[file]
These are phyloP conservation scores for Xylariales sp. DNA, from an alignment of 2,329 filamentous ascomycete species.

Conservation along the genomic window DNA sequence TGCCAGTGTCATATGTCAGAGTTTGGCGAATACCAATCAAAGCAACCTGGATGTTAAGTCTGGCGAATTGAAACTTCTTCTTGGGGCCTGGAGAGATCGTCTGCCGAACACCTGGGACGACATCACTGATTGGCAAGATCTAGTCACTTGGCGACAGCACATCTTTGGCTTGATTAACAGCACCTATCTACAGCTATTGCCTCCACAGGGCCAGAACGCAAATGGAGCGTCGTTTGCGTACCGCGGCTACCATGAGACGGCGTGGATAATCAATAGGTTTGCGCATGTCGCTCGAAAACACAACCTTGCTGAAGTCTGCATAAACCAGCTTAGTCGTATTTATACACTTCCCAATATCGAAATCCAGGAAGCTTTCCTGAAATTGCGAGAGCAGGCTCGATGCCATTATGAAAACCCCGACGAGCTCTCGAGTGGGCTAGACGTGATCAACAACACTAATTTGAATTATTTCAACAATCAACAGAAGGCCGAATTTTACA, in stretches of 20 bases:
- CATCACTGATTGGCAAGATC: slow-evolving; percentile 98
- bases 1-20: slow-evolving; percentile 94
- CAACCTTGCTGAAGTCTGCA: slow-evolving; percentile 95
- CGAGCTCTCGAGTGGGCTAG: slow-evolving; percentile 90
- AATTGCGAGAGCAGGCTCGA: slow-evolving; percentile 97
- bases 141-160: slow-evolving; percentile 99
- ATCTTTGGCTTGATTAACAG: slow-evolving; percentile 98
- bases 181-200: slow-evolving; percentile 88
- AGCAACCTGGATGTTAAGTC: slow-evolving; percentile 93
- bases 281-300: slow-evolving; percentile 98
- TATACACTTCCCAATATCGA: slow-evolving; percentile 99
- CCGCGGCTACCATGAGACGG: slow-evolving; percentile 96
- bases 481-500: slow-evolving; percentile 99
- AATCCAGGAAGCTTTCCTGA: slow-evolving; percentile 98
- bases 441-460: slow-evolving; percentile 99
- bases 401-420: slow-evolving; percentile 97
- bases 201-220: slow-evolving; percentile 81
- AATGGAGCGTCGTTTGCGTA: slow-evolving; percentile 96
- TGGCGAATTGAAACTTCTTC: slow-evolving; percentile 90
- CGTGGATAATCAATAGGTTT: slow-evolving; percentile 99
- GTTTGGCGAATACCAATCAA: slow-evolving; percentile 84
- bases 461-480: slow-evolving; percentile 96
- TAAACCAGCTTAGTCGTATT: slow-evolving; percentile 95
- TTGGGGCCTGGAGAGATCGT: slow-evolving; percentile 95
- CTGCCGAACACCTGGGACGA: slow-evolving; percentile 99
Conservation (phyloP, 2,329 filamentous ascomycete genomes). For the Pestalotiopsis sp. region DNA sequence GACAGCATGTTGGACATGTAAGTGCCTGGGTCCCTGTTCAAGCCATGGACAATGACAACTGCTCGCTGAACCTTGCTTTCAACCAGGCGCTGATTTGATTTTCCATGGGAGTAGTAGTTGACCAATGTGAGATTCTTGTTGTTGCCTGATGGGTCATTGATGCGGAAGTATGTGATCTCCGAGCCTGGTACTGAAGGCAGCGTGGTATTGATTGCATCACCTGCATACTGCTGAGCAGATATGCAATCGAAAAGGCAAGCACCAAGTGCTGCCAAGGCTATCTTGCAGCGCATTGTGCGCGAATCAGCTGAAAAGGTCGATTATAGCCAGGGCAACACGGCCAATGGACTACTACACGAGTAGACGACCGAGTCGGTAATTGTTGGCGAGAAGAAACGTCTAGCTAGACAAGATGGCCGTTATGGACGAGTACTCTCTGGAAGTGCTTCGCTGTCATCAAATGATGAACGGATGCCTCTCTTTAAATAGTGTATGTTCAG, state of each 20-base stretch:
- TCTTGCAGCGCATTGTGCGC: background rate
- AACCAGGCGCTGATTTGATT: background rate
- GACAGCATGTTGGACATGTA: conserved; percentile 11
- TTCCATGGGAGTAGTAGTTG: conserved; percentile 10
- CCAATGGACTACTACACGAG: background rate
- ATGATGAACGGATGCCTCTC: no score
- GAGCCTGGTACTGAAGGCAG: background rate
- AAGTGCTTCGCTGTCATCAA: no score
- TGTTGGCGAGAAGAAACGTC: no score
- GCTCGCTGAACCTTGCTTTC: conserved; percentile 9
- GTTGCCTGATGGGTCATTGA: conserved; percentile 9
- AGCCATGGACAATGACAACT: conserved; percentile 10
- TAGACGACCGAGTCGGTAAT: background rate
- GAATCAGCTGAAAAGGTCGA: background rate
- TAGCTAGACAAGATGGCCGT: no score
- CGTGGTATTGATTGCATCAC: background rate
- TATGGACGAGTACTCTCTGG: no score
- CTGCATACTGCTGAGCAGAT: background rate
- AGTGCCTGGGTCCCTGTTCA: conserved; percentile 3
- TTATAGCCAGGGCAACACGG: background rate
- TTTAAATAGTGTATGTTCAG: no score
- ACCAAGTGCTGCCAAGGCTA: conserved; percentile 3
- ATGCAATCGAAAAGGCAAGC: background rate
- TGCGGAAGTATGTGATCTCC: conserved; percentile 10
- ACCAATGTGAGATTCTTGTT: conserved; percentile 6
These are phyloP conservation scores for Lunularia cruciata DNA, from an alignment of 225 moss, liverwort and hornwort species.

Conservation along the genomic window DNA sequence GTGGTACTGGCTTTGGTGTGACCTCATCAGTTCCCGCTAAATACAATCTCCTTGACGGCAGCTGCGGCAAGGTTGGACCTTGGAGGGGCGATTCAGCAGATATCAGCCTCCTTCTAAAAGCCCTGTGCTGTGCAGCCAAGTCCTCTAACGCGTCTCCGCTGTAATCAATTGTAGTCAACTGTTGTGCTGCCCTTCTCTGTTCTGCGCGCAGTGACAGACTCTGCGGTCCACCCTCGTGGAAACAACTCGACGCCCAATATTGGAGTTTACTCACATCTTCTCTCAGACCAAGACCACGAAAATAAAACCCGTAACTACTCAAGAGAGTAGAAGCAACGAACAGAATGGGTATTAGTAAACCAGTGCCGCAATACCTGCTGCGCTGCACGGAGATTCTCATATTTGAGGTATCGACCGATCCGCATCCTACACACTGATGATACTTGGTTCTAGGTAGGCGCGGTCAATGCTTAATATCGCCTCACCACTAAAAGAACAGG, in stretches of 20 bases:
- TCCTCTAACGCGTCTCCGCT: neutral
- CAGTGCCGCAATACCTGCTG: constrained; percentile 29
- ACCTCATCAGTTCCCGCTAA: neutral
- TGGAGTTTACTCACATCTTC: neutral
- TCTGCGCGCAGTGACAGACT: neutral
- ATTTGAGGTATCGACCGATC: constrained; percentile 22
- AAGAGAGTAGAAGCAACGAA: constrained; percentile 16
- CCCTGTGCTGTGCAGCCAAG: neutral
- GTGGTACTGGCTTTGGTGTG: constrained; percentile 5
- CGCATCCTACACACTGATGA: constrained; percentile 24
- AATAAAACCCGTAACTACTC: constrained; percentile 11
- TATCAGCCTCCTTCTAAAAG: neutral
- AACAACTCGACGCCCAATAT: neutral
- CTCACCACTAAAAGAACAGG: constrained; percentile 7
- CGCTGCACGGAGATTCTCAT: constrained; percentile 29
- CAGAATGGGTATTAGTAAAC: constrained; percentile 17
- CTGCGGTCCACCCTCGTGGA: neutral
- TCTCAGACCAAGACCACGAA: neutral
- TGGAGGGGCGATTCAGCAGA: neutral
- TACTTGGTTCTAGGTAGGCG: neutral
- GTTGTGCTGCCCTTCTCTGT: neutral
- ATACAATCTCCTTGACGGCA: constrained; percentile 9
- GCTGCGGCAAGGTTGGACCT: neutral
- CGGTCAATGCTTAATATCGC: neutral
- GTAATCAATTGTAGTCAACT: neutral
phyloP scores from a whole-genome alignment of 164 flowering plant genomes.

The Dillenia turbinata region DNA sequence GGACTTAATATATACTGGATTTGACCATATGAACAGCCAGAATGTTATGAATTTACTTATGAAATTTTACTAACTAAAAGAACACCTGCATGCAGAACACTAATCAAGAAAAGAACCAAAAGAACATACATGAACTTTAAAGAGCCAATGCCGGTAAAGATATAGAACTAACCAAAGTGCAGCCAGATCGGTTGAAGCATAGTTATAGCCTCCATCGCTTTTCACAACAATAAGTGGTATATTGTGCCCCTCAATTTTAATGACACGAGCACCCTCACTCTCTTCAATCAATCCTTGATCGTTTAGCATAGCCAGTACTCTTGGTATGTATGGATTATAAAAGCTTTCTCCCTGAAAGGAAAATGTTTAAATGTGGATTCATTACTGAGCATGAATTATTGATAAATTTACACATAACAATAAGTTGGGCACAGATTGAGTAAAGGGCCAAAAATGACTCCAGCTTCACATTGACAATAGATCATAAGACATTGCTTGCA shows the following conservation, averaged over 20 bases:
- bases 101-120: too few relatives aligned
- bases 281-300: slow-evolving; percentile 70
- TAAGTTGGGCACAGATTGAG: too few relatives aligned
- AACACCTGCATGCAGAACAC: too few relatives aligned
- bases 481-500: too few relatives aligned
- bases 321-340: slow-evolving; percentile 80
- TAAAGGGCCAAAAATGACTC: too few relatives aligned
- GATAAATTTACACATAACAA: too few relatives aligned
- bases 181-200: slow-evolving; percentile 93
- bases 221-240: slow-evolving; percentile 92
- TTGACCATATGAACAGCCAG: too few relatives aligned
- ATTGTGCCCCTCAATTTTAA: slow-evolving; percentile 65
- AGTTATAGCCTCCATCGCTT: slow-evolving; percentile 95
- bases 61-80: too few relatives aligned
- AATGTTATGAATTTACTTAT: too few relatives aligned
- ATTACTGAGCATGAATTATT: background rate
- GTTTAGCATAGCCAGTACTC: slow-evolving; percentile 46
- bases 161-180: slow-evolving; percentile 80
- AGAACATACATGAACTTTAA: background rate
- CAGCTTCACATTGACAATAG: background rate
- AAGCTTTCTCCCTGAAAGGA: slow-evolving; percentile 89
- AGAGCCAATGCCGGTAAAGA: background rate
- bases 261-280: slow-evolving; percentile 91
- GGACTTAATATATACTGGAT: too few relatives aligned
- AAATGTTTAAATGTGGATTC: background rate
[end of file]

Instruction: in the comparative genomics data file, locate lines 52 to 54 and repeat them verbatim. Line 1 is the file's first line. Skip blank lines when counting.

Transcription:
- TGCGGAAGTATGTGATCTCC: conserved; percentile 10
- ACCAATGTGAGATTCTTGTT: conserved; percentile 6
These are phyloP conservation scores for Lunularia cruciata DNA, from an alignment of 225 moss, liverwort and hornwort species.